Things you should never say on Tinder

Tinder is what it is — a dating app that specializes in hookups rather than finding a soulmate. You need to treat it as such and thus navigate Tinder culture and user profiles with that firmly in mind. Otherwise, you can fall into some icky, sticky traps with other users or attract the wrong ones, especially if you misstate your intentions or misread someone else's through your digital communication. It's all about being interesting and unique, without giving away too much.

As dating expertAlisa Ruby Bash says, "At the end of the day, you have to set your intentions, but be open minded to all possibilities when dating. By keeping your profile and statements a bit more open-ended and vague, rather than too hot or too cold, you increase your odds of meeting someone you could potentially connect with anyway."

But not every Tinder user acts accordingly. In fact, many do quite the opposite. Here are the things you should never, ever say on Tinder.

​"You're hot"

Do not say this to a man or a woman. It is a colossal waste of time and will elicit a "Really? That's all you could come up with?" reaction. Looks-based compliments come in copious supply on Tinder and while you might think that it's a harmless compliment, it lacks originality and passion. Jessica Elizabeth Opert, a dating and relationship coach for fierce women who are out in the dating jungle looking for love, tells me, "Most people will see it as shallow and insincere. Chances of a positive reply or any reply to this advance are quite low."

She continues, "Compliments are good, but dig deeper. Go with something, like 'Wow, you're beautiful and you're a politics nerd/quiz champion/marketing guru??' This takes the compliment from frat-like to adult and also shows you read the profile!" The bottom line: get creative with your come-on and do your homework.

​"Do your smarts match your looks?"

That's such a backhanded compliment that will elicit eye rolling. Even if your intentions are good, such a statement comes across as objectifying, immature, and like you may not have much experience interacting with members of the opposite sex who are well-rounded and dynamic. In fact, it says more about you than you may realize. Opert says, "This is bordering on negging and it implies the person cannot be both or many things. From a charismatic standing, it also reads very negative, which in general terms of human engagement, always elicits a negative response."

It also reeks of a bar pickup line that is cheesier than a bowl of Velveeta. So ditch comments like this in favor of something that highlights multiple reasons why you swiped right.

​"What's up?"

Generic greetings or simple salutations are also no bueno. It makes you look and sound like a total dullard. You may think it's breaking the ice. But you're using a hookup-driven dating app. Everyone knows why you — and all the other users — are there.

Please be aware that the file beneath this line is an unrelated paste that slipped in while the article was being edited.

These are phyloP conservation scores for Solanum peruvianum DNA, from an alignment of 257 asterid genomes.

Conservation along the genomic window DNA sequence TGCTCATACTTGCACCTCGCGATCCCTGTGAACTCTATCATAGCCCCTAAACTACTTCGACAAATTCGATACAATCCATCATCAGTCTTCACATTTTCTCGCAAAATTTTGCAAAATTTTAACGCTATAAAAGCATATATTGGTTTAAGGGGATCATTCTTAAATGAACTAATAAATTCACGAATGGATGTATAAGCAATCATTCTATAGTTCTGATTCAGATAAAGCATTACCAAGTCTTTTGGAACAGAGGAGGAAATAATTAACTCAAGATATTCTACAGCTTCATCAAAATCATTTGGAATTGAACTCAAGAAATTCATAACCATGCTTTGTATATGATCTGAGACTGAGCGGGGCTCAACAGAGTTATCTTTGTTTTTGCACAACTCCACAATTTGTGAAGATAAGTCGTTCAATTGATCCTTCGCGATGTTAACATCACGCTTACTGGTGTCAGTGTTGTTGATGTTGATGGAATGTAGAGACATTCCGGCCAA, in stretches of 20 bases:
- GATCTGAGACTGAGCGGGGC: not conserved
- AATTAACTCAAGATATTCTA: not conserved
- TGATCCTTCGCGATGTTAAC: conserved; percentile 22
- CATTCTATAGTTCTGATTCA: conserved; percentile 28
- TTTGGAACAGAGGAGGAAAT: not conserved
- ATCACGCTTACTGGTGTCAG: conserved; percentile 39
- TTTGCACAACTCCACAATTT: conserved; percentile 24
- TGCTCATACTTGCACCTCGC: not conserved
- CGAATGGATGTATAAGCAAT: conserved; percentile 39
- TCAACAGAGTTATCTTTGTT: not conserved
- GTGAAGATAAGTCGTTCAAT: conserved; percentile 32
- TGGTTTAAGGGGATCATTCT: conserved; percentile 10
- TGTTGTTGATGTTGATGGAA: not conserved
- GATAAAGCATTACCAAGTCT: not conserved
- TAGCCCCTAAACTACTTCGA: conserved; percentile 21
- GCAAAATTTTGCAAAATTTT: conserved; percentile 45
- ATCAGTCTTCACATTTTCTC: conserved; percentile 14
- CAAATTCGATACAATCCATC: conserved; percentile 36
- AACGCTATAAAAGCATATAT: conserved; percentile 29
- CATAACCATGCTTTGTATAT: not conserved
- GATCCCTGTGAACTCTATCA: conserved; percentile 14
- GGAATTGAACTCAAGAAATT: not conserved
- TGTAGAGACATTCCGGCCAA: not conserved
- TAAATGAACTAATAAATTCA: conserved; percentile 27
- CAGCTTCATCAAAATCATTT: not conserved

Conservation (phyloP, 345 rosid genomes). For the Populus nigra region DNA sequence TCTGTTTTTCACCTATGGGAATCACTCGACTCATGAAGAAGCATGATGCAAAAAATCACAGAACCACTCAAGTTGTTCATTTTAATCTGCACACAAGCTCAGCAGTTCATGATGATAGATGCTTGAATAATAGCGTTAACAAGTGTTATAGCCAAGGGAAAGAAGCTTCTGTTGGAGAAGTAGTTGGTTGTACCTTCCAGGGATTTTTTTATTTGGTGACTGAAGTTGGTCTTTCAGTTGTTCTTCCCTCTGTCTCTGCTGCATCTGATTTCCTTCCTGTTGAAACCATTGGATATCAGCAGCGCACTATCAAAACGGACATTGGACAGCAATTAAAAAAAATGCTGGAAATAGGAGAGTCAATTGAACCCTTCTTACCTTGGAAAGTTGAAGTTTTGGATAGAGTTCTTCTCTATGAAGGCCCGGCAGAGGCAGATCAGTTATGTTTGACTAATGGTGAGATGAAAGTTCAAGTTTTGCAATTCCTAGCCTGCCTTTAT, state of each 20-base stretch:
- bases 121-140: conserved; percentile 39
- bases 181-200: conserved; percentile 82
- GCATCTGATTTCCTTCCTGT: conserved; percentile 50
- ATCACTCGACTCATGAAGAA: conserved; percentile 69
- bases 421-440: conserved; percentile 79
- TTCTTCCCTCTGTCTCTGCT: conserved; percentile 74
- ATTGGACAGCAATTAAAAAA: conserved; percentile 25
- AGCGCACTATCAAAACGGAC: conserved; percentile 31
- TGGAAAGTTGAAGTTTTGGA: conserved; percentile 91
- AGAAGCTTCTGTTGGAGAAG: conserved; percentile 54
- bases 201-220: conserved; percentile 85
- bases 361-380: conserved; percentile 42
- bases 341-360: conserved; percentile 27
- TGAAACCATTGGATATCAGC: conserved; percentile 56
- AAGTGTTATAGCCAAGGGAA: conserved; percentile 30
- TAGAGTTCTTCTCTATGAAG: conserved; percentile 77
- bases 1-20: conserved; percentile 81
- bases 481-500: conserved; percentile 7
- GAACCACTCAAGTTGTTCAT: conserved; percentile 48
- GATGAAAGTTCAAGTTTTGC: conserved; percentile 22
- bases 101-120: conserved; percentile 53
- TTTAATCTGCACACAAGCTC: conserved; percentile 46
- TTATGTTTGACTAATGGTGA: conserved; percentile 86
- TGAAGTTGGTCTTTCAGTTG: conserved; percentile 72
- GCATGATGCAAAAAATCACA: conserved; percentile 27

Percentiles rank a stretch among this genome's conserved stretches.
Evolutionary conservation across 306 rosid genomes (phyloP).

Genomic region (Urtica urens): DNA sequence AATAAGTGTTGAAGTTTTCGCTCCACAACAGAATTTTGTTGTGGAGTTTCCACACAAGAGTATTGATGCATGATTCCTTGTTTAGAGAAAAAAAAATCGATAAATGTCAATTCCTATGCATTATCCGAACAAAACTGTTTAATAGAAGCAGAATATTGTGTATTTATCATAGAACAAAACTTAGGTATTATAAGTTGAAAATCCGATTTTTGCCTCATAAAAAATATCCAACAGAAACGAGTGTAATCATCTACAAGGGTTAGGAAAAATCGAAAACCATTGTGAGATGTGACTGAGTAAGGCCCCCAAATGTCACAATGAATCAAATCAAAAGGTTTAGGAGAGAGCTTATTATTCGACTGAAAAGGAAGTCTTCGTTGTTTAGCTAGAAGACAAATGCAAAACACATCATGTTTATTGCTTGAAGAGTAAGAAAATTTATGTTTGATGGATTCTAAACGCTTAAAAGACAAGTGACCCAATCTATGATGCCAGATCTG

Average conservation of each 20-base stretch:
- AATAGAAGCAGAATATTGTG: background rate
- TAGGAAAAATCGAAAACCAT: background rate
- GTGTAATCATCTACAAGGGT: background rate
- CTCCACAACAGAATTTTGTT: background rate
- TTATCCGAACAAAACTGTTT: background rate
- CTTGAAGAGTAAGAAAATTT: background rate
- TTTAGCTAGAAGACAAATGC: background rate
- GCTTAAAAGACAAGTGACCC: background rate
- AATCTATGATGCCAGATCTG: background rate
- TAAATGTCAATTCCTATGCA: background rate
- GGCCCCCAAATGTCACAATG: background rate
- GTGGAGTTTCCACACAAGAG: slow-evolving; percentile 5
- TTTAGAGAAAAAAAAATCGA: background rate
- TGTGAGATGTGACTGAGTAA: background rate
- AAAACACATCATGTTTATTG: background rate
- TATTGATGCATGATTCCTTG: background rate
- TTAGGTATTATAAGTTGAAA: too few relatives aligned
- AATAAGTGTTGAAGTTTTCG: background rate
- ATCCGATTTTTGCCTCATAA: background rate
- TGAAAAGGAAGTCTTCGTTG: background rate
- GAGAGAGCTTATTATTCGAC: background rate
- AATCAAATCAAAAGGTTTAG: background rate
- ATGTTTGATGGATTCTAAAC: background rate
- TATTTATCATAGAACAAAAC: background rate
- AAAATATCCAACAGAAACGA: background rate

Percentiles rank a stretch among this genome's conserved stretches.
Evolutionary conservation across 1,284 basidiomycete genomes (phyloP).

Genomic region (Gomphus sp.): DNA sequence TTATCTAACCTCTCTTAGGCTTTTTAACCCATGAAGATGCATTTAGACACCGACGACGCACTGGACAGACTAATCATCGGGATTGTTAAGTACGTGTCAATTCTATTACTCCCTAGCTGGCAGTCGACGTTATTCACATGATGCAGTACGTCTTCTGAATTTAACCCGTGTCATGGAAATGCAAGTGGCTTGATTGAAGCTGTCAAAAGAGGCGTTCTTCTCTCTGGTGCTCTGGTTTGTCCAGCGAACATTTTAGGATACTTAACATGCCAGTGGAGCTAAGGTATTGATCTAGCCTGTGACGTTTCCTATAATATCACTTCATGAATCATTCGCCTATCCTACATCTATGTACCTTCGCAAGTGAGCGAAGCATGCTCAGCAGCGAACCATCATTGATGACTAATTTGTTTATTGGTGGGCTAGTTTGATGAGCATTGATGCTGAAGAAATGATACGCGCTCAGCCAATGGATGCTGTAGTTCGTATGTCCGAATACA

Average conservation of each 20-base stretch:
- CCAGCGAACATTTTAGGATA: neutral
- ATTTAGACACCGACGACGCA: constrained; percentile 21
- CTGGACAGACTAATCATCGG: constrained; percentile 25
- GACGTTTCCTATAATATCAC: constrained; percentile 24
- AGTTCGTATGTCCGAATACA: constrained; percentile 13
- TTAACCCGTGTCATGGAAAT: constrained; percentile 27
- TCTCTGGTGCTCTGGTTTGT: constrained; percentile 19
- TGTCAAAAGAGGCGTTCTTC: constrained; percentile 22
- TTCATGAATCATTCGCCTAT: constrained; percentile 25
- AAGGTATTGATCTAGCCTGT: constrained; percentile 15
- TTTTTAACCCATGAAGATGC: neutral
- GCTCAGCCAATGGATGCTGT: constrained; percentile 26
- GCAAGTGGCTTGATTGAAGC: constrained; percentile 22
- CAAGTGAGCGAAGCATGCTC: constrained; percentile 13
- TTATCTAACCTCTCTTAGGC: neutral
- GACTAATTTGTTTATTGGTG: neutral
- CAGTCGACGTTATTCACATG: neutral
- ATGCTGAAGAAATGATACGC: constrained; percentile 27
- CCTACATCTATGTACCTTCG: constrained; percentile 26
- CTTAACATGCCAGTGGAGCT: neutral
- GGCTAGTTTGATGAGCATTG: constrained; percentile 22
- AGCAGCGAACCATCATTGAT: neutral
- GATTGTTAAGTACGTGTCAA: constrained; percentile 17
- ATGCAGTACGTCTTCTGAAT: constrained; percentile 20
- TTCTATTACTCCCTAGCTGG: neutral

Opert says, "It reads as lazy and lacking in any personality or effort. We will assume you're either sending this same boring message to everyone (lazy), you haven't taken the time to read our profile (lazier), and that any resulting convo will be like pulling teeth (laziest). Turn the engagement volume up on that with something like this: 'Hello from the beach in Malibu, I'm taking a surf break, what are you up to?'" That type of comment tells your potential partner more about you and your life. It also arouses way more interest — no pun!

"Hey"

Nora Dekeyser, a professional matchmaker and relationship expert with Three Day Rule, a Match.com-backed matchmaking startup, concurs that this greeting is an immediate reason to swipe left. "Never start a conversation with simply 'Hey.' It is so boring and unmemorable. Instead, come up with something witty about the person's bio or photos," she tells me.

Even so, Dekeyser warns against laying it on too thick, saying, "Never go too far with the first message. If you are writing someone a novel about how amazing they are before you meet them, you will come off as disingenuous because you really don't know the person at all yet."

​"You free tonight?"

Never throw this statement out into the Tinderverse because it suggests immediate availability and can be construed as overtly sexual, according to Opert. She says, "Spontaneity is great, but stay on message. If you are looking for sex and [something] casual, then by all means, use this approach. But if your desire is to Tinder your way to a relationship, this approach, most likely, will not net you those types of dates."

If you still want to approach other users with some degree of spontaneity, Opert encourages going with something like, "I have a spare ticket to see such-and-such band tonight, wanna be my date?" This puts forth a specific situation and scenario, rather than a hint of random sex. It also leaves a little room for mystery and an "are we, or aren't we?" vibe.

​"Your beautiful"

David Bennett, who is a speaker, certified counselor, relationship expert, and co-author of Be Popular Now: How Any Man Can Become Confident, Attractive, and Successful (And Have Fun Doing It) and runs The Popular Man site, tells me that "telling someone they are beautiful before having any type of connection looks desperate and needy. Chances are, the recipient is getting tons of those same messages from other users. It's unoriginal. But it's even worse when you write 'Your beautiful.'"

In addition to coming across as a bit pathetic and creepy, it's just plain sloppy to misspell things. (You caught the error, right?) It might seem like a small pet peeve, but you'd be surprised at how much of a turn-off it might be.

"Not here for the hookup"

Announcing those intentions might make the recipient of the message immediately concerned that the opposite is true. As Bennett points out, the person you say this to can easily interpret you saying, "Not looking for hook-ups" as a calculated strategy to actually get hook-ups.

Reverse psychology is seriously at play here. Plus, Tinder isn't the best place to be seeking something more long-lasting. You might be better-served signing up for a different dating site that falls more in line with your romance and relationship goals.

​"I'm open-minded"

Jennifer Kalita, a communications expert in the Washington, D.C. area, tells me you should eschew this type of message, because "it conjures up images of bondage and foot fetishes, and will scare off a good partner who might later be open to giving those things a try. Opt for 'non-judgmental' instead."